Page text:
High flown poetic stuff, volcanoes, etc.

Poetry has suddenly and mercilessly erupted into my life and consciousness, much like Irazú and Arenal, active Costa Rican volcanoes I once visited on a trip there. Lava bombs ravage the countryside of my soul, demolishing every ramshackle structure in sight, making way for new ones. I say suddenly, but long did the poem’s magma stream below my life’s surface, slow effusive eruptions in the form of songs and photographs while the pressure below the surface mounted, waiting for its moment to explode.

All this is to say that along with this drive to find poems comes the desire to improve the writing in terms of effectiveness and craftsmanship. To do that, I need to read poems more extensively and intensively, and supplement that reading with fresh experience and study of other subjects. I’ll look for instruction and feedback from better poets, more established poets.

When the work begins to succeed in invoking the intended emotions in the reader, I’ll seek publication. As it is I believe that I possess a certain linguistic dexterity, but my use of it feels out of proportion. It seems sometimes bit too effusive, at other times a bit too explosive, perhaps too volcanic overall. I need to write enough and get critiqued enough to get into the groove of an assured voice and methodology.

My entrance into the house of poetry has only just begun, but the upward path toward it has been long and slow and inexorable. My arrival at its door feels inevitable, like a homecoming.


My belief has always been that those with greater means and opportunity are obligated to do what they can to help those less well-endowed. Parents are obliged to feed, shelter, and instruct their children, for example.

Beyond this, each of us lives in and benefits from the society around us. Our legal systems, housing complexes, roads, fire departments, book clubs, temples, elected officials and so on are in place to protect us from the mercilessly impartial brutality of nature as well as to nurture our gregarious mammalian instinctual drives.

Since every one of us has a room in this great matchstick house, isn’t it up to each of us to occasionally throw a bucket of water to keep it from going up in flames?

There’s a lot of talk about polarization these days, but atomization is perhaps a more apt analogy. A polarized society might have clear lines drawn between a minimal number of antagonistic forces. But when the old clear affiliations (political right and left, for instance) are riven and striated by countless ancillary disputes, the result resembles nothing so much as disintegration.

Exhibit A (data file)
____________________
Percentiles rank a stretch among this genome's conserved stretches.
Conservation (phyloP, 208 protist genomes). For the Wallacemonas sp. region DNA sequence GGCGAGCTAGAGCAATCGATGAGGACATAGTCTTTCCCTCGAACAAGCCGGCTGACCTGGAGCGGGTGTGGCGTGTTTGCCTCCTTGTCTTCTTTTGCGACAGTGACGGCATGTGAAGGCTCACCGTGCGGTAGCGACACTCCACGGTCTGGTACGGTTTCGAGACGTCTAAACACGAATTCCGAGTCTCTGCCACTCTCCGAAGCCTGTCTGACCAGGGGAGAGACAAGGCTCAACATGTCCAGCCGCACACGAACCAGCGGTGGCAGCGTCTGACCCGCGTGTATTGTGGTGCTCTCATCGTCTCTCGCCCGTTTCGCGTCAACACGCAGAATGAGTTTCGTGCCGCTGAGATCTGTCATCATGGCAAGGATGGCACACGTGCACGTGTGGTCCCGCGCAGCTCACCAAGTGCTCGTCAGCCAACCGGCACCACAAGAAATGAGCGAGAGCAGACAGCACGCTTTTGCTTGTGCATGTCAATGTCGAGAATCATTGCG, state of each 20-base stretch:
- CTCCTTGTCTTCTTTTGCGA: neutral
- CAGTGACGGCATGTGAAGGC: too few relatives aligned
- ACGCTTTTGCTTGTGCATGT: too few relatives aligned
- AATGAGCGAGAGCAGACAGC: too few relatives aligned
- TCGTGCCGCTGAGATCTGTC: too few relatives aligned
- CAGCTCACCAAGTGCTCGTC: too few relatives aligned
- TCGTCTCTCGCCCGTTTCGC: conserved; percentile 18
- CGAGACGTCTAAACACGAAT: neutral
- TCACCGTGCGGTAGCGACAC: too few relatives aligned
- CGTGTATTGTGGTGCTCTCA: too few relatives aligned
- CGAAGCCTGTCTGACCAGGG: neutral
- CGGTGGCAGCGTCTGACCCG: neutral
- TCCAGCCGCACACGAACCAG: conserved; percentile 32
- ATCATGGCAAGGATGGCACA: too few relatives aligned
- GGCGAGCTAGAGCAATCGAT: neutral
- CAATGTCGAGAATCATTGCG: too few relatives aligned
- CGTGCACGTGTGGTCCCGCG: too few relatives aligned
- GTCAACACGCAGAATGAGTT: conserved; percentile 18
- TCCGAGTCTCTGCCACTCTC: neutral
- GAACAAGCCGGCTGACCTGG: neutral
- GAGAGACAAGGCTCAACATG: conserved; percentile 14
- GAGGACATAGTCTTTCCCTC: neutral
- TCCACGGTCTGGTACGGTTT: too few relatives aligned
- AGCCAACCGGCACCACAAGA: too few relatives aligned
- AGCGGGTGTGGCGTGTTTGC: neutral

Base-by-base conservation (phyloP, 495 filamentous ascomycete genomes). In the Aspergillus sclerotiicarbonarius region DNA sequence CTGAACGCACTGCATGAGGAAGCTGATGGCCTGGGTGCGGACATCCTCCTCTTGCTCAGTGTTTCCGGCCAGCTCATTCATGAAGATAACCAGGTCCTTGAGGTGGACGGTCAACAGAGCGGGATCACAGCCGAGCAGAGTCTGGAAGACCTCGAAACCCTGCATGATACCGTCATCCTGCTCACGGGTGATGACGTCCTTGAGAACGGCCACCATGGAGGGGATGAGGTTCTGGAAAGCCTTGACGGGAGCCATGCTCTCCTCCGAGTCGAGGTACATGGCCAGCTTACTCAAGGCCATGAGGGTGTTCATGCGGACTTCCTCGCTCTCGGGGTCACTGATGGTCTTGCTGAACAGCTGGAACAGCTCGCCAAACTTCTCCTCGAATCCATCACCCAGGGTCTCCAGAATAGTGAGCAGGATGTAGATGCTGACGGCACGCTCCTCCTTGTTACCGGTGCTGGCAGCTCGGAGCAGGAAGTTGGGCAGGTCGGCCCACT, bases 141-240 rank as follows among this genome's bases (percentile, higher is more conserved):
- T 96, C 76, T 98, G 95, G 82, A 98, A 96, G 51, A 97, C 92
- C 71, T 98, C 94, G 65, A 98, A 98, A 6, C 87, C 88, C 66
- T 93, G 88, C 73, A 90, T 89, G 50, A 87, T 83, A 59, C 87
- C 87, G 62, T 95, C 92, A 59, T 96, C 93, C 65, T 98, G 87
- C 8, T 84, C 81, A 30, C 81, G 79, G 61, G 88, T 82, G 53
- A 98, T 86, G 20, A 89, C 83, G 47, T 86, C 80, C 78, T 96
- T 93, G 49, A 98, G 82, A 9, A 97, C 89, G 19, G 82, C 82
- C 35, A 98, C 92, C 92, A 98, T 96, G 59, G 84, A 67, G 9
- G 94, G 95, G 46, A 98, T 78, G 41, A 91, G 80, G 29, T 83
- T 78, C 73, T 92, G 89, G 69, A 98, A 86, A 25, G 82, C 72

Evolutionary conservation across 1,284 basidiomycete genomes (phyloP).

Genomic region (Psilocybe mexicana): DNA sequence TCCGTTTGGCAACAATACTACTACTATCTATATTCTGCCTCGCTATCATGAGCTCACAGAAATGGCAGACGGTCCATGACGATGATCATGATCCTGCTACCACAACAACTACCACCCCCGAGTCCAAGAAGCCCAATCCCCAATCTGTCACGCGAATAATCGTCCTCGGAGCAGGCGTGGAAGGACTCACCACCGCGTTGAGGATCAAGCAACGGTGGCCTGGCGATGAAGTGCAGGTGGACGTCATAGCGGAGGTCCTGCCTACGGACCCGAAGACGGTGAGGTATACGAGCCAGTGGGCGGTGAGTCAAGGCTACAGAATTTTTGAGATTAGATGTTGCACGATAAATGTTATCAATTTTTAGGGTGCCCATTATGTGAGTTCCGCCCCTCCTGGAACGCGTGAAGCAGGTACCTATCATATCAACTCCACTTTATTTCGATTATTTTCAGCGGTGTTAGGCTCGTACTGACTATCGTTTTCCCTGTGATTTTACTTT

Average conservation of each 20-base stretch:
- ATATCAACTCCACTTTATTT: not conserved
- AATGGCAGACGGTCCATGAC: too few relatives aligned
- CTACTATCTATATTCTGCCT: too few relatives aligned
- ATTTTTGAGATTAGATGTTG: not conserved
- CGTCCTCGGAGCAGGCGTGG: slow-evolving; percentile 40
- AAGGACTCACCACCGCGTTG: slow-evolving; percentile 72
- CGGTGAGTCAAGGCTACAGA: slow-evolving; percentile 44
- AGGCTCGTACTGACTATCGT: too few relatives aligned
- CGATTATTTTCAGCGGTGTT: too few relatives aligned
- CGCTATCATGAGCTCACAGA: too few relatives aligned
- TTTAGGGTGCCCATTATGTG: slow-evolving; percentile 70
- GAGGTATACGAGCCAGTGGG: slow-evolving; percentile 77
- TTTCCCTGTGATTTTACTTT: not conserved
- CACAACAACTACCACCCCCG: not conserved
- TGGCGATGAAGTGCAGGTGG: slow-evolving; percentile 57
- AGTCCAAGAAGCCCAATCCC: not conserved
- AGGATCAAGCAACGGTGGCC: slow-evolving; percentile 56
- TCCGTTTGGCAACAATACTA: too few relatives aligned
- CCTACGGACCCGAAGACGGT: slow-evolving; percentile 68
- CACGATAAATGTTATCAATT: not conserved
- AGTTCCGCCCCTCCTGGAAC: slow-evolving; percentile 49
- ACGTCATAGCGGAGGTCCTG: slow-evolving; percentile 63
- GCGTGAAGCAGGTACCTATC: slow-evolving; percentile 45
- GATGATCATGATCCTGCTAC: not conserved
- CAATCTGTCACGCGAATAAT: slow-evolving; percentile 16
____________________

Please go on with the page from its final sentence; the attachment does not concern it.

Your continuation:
Is even poetry in such a splintered state? In a recent Guardian article, a couple of prominent British writers denounced the state of poetry today, citing a perceived lack of craftsmanship amongst other alleged deficiencies. Robin Robertson says that “the world of poetry is small and currently polarised.”

While the rise of “Instagram poets” may fail to elevate the art and craft of poetry beyond the most maudlin greeting card cliches, we might ask the well-known and successful writers quoted in the linked article, “is such critique at all necessary?” Rather than support for those on the margins and with less means and opportunity, rather than a not-all-that-difficult attempt at unity within this facet of the broader culture, is further division what the world needs?

Even if answered affirmatively, it makes little difference. The role of a bard in society is to map the inner geography. The poet is the cartographer of the soul.

In the love relationship between poet and poetry, the former is the beloved, the one wanted, the quarry, while the latter is the lover, the huntress, an invisible force of nature made manifest through the human animal’s unique capacity for speech. Poetry will not be corralled or controlled by our wishes or expectations or standards. Its locomotion is as free as the kestrel’s.

Poetry is animal nature, it is biosphere, it is weather system. You don’t just walk up to poetry and introduce yourself. It envelops you. It surrounds you entirely and constricts you in its tentacles until your entire life consists of non-sequitur and mixed metaphor.

It ultimately doesn’t matter what anyone says about contemporary poets or their work because the force of its desire for incarnation is irrepressible. The sheer futility of any academic attempt to repress the voices of the oppressed renders moot the question of whether their savaging of contemporary poetic work is necessary.

Poetry reflects the condition of the human soul. It can’t always conform to iambs and rhyming couplets, and although such musicality provides much enjoyment, it’s not always necessary.

Lou Reed & John Cale's "Small Town"

I won’t ask if you’ve ever heard John Cougar Mellencamp’s 1985 hit “Small Town.” I won’t sing it for you either, as the particular brand of sadism required to inflict such pain upon another sentient being’s soul is outside of the scope of my most esoteric kink.